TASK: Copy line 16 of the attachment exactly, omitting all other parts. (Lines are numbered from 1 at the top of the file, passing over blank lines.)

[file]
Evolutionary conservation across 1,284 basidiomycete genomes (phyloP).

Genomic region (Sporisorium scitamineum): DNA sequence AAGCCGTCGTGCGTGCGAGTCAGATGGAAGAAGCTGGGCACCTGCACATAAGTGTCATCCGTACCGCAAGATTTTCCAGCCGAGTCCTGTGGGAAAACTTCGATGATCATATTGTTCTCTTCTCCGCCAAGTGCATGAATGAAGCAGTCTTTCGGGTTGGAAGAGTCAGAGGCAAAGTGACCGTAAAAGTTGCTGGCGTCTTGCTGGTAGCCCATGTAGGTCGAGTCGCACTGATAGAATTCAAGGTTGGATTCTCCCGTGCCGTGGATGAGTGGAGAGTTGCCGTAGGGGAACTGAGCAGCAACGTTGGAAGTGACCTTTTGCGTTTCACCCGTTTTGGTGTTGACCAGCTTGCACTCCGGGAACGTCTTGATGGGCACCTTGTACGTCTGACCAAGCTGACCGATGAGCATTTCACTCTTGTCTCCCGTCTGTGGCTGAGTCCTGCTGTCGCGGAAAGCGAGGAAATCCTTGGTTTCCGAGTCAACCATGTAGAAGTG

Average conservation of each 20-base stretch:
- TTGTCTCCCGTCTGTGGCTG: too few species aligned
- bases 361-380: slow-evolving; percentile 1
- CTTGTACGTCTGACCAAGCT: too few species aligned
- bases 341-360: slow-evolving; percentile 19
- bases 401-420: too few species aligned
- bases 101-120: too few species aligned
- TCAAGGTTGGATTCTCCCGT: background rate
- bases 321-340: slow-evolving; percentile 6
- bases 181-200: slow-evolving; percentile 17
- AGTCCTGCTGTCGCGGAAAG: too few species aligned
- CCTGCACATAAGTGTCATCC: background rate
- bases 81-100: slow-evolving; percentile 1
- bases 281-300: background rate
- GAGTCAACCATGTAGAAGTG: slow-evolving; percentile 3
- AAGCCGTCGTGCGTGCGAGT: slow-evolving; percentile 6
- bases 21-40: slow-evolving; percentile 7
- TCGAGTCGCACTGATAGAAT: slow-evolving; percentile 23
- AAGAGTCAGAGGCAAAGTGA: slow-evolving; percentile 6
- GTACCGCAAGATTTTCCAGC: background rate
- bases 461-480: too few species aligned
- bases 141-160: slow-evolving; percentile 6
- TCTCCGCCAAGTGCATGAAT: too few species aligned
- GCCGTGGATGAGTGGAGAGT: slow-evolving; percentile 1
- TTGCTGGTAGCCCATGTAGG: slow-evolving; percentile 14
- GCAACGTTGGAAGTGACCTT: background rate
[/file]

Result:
- bases 281-300: background rate